Self-belief is the magic key that can open up a better, brighter future, one where you actually do all the things you dream of doing, even though you don't know how to do any of them just yet!
It’s not just about knowing you'll figure it out somehow but also being your own cheer leader, backing yourself, step by step, following your own star, comparing yourself to no one, doing it your way and in your own time, enjoying the adventure, seeing how far you can go, surprising yourself and moving beyond old self-imposed limits. And at the end of the day you look back and realise that even though it was important to reach your destination – the journey was equally important.
Similarly the journey of discovery and finding your way through a brand new place is not an easy one, but getting stuck, needing help, scratching your head and going back to the drawing board are all part of this journey that helps you dare to do bigger, to be bolder , stretching yourself into the new territories, to be different than you were yesterday. Such is the story of all immigrants.
What’s it really like to live in New Zealand?
Here I take you to our next episode of Migrant Tales, where we bring you different stories of immigrants and their tales about settling in New Zealand and their experiences in their adopted country.
It’s their self-belief that has enabled them to achieve what they have today: a successful and happy life. But as it is said anything that comes without hard-work and struggle does not last very long. These people also have gone through ups and downs of life to reach where they are today.
So let’s take a sneak into the life of one of our reader’s and find out from her experiences, what it is really like to make a life in this country..
“It’s not easy to leave a place where you’ve been living for more than 30 years. But for our kids’ sake and in search of success and a better life for our family, I and my husband decided to move to the country of sails about 15 years ago. I was a teacher in Central School back in India and when we got to know that teachers get paid really well in New Zealand, I was quite sure and happy that we would not have to see hard times there (in New Zealand). But things are not always the same as you think they would be. I had to go through registration for my occupation which required a lot of paper work and most of all, time.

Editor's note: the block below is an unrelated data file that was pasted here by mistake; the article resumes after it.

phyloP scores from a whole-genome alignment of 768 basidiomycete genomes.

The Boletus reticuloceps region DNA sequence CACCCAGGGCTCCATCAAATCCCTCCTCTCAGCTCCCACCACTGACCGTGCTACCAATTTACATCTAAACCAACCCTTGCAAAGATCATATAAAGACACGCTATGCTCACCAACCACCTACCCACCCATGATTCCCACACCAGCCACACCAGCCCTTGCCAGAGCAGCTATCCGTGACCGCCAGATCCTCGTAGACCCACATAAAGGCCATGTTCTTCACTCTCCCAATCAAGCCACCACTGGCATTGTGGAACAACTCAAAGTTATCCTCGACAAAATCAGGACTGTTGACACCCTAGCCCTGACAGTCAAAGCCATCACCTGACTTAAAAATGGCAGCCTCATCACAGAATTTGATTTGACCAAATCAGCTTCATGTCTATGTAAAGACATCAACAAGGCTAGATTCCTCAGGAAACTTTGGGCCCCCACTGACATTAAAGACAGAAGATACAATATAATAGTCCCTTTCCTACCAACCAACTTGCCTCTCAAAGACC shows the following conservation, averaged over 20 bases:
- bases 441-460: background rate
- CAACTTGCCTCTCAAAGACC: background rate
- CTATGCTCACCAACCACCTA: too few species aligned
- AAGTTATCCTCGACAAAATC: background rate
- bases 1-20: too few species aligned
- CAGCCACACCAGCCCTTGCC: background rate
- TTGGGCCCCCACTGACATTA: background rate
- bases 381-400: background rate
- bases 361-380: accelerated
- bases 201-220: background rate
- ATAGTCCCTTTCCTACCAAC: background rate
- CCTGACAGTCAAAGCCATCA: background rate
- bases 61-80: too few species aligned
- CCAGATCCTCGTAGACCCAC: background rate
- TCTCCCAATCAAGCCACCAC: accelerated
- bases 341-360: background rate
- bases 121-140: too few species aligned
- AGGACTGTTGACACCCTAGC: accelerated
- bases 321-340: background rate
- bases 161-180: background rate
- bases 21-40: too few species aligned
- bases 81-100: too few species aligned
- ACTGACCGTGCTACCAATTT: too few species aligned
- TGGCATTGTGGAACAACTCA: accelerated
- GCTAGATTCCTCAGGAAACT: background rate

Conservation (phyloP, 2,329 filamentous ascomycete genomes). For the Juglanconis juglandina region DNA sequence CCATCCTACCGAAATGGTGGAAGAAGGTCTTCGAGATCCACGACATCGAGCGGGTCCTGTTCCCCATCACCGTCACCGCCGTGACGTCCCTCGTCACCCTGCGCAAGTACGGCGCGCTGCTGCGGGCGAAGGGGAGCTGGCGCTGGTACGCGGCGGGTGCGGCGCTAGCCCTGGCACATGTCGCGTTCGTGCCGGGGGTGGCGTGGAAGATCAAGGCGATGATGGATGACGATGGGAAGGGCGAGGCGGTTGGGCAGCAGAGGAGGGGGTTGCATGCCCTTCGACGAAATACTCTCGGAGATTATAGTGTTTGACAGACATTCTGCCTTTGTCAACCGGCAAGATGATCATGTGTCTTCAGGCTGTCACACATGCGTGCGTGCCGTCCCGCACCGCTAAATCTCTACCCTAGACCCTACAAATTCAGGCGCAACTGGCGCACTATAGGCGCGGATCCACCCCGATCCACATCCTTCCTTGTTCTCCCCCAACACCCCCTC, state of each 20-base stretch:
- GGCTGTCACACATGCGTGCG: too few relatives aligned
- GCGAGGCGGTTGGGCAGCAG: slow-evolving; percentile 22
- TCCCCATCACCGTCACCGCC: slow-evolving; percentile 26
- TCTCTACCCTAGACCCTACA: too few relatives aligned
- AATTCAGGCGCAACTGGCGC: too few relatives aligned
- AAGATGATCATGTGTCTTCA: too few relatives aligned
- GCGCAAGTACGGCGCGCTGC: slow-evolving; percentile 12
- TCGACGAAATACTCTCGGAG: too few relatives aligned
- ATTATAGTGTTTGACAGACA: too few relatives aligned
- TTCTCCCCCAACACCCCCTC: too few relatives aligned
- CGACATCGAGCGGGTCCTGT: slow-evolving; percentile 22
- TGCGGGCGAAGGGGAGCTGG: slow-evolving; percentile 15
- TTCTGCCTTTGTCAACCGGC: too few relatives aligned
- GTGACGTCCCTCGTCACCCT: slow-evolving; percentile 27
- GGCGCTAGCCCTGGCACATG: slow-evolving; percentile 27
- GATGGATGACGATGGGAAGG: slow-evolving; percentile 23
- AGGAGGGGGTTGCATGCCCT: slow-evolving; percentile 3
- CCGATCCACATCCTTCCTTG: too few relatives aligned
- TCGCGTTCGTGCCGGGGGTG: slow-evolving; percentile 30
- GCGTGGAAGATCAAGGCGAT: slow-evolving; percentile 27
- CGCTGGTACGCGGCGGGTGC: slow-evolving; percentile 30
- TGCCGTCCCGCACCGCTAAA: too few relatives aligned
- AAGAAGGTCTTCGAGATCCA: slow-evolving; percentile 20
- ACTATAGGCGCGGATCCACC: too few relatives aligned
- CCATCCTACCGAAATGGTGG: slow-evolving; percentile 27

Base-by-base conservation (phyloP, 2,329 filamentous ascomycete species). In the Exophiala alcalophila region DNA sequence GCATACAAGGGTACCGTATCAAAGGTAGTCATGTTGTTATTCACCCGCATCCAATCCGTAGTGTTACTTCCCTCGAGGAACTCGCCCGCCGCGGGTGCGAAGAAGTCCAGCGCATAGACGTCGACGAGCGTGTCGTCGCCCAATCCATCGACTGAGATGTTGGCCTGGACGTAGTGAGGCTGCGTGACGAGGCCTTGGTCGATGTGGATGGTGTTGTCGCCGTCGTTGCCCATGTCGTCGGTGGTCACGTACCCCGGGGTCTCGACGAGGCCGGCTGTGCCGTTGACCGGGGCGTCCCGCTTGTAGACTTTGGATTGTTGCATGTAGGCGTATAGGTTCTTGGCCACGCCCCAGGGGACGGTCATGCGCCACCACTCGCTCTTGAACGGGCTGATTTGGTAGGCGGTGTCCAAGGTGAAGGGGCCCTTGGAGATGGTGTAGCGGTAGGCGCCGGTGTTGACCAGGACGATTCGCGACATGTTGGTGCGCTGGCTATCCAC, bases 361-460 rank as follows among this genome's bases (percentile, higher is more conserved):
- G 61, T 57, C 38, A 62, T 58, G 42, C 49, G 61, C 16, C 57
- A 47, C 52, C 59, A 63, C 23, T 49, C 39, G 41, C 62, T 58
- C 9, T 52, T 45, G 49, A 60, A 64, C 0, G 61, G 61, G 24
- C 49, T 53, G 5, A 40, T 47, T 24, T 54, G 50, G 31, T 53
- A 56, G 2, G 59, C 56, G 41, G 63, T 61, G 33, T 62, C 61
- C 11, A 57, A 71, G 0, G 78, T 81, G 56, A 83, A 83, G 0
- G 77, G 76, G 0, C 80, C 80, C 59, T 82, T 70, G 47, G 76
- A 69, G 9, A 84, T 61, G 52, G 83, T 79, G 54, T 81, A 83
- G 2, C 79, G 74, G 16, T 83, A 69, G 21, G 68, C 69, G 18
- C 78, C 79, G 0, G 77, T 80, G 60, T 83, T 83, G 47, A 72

Though my husband was also working, but due to the high cost-of-living in NZ, it was not easy to bear all expenses by one man’s earnings.
Having two young kids with me, I couldn’t think of sitting free at home and waiting for a teaching job to knock at my door.
While all this process was going on, I decided to do ANY job I could find to feed my kids. There was a time when I did many jobs at a time. It was definitely hard for a lady of my age. But because I was determined and had the belief in my-self that ‘YES! I CAN DO IT’, I did not bother about what was coming my way. I was taught one thing that you just have to keep moving to reach your goal and that’s what I did. My hard-work bore me fruits very soon. I got my Teacher’s registration. Not immediately but in a while I got part-time teaching offers and after that our life picked-up.
My husband and I worked harder after that and now we are living a good satisfactory life. Working as a teacher, no I also own building and construction business in Auckland, which would have been an unachievable dream for us in India.
I believe that though you have to work harder initially, but your growth graph rises two times faster here, than in India. I think that it’s an inspiration for new migrants. To all those who are struggling here in NZ, I would I would like to say, believe in yourself, do not run away from hard-work and success is all yours.”
If you’ve already migrated to New Zealand these tales may help you to realise that other people are having the same problems as you and you’re not alone in your experiences.
Do talk to us. We’ll share your story which might be helpful to other people who are struggling to get their life on track. Contact us or email your feedback@ firstname.lastname@example.org